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westfargomusings

Evolution isn't working fast enough. More dumbasses need to be shot.

Month

March 2016

Status Quo

My review of Mack Reynolds’ Hugo nominated short story Status Quo

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A US Government Agent in Washington, DC, hunts down members of a revolutionary ‘Movement’ that’s responsible for counterfeiting billions in US currency.

Originally published in Analog Magazine August 1961


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Little Fuzzy

My review of H. Beam Piper’s Little Fuzzy

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The chartered Zarathustra Company had it all their way. Their charter was for a Class III uninhabited planet, which Zarathustra was, and it meant they owned the planet lock stock and barrel. They exploited it, developed it and reaped the huge profits from it without interference from the Colonial Government. Then Jack Holloway, a sunstone prospector, appeared on the scene with his family of Fuzzies and the passionate conviction that they were not cute animals but little people.


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Skeleton Dance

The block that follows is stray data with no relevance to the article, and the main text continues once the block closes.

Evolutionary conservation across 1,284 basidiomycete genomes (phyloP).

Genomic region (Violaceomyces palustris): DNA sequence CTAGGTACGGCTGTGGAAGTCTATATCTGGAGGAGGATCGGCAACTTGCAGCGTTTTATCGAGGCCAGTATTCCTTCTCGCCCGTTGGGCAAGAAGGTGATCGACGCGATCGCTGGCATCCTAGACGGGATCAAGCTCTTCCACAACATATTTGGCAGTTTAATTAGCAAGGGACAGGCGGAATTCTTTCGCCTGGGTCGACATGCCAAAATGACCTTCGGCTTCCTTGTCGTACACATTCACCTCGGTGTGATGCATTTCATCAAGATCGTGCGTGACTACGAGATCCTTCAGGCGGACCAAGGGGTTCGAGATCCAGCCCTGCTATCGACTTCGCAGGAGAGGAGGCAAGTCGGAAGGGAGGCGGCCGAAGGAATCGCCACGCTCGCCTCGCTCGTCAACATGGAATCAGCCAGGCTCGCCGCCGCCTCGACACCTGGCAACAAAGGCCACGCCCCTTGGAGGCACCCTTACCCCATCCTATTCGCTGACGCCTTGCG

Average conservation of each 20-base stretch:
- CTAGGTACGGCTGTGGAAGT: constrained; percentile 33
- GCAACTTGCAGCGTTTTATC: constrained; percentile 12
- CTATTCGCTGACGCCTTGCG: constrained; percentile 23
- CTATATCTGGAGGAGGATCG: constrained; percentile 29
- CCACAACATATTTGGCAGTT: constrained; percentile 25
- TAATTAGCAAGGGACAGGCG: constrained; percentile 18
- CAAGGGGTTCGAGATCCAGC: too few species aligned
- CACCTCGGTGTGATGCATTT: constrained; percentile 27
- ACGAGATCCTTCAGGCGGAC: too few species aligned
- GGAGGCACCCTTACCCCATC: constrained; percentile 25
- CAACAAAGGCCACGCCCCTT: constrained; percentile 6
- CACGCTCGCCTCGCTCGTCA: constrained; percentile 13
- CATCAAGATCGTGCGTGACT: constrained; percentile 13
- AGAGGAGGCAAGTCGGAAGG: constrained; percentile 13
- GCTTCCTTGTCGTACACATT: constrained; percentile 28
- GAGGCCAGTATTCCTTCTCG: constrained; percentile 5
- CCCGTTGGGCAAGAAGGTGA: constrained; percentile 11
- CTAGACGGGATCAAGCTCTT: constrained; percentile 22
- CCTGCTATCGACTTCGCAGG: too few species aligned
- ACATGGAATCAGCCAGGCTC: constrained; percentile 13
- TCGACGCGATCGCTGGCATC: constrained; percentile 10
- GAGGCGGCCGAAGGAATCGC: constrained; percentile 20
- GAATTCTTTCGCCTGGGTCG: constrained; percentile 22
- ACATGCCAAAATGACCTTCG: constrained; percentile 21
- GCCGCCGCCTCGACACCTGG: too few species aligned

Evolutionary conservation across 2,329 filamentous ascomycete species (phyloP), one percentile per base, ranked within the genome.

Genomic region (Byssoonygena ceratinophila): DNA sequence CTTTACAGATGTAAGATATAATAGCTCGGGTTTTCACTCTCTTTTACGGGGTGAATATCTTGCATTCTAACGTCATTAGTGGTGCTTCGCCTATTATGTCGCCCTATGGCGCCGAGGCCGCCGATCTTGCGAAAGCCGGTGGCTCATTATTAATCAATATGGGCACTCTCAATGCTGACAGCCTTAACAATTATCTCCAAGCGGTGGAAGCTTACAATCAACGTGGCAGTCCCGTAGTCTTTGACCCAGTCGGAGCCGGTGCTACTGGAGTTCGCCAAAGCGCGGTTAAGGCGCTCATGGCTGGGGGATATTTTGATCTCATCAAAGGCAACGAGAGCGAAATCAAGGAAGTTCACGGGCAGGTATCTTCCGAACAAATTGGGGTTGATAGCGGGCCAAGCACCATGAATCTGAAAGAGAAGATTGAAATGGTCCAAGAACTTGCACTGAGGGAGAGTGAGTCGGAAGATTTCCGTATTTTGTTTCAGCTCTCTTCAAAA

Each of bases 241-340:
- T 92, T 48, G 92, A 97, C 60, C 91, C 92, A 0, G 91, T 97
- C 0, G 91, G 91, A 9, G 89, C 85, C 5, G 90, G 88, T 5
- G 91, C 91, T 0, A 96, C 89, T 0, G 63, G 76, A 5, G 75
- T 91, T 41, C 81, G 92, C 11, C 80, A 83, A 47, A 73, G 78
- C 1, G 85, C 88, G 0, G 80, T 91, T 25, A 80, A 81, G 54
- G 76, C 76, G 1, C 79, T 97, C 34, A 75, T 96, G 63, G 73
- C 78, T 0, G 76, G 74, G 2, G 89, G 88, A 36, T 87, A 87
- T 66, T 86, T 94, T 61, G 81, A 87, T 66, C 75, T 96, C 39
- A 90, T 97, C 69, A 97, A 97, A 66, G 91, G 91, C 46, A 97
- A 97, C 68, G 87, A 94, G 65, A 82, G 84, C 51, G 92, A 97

My review of Aaron Elkins’ Skeleton Dance

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Les‑Eyzies‑de‑Tayac is known for three things: pâté de fois gras, truffles, and prehistoric remains. The little village, in fact, is the headquarters of the prestigious Institute de Préhistoire, which studies the abundant local fossils. But when a pet dog emerges from a nearby cave carrying parts of a human skeleton—by no means a fossilized one—Chief Inspector Lucien Anatole Joly puts in a call to his old friend, Gideon Oliver, the famed “Skeleton Detective.”
Once Gideon arrives, murder piles on murder, puzzle on puzzle, and twist follows twist in a series of unexpected events that threaten to tear the once sober, dignified Institut apart. It takes a bizarre and startling forensic breakthrough by Gideon to bring to an end a trail of deception thirty‑five thousand years in the making.


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Over inflated much?

So,  a certain author is having kittens over the fact her work ended up on the Sad Puppies IV list. How much of a delusional narcissist are you that you don’t want the wrong people liking what you’ve written? I mean really, if you don’t want people to recommend your writing I suppose they can take you up on that offer and review your work in the context that only the right people dare read it. God forbid it end up on a list that you think is a ‘slate’. For a writer, you don’t seem to know definitions very well. Here, let me help you out on that.

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Well, lookee there. A ‘slate’ is “a list of candidates for nomination or election”. Damn woman, YOU ARE ON A FUCKING SLATE! Hell, you’re on multiple slates. A slate is just a damn list.


EDIT (3-21-16 1911 hrs): The Locus Awards is very much a ‘slate’ of the type she is fearful of. They even used to tout it. “The Locus Awards are presented to winners of Locus Magazine‘s annual readers’ poll, which was established in the early ’70s specifically to provide recommendations and suggestions to Hugo Awards voters.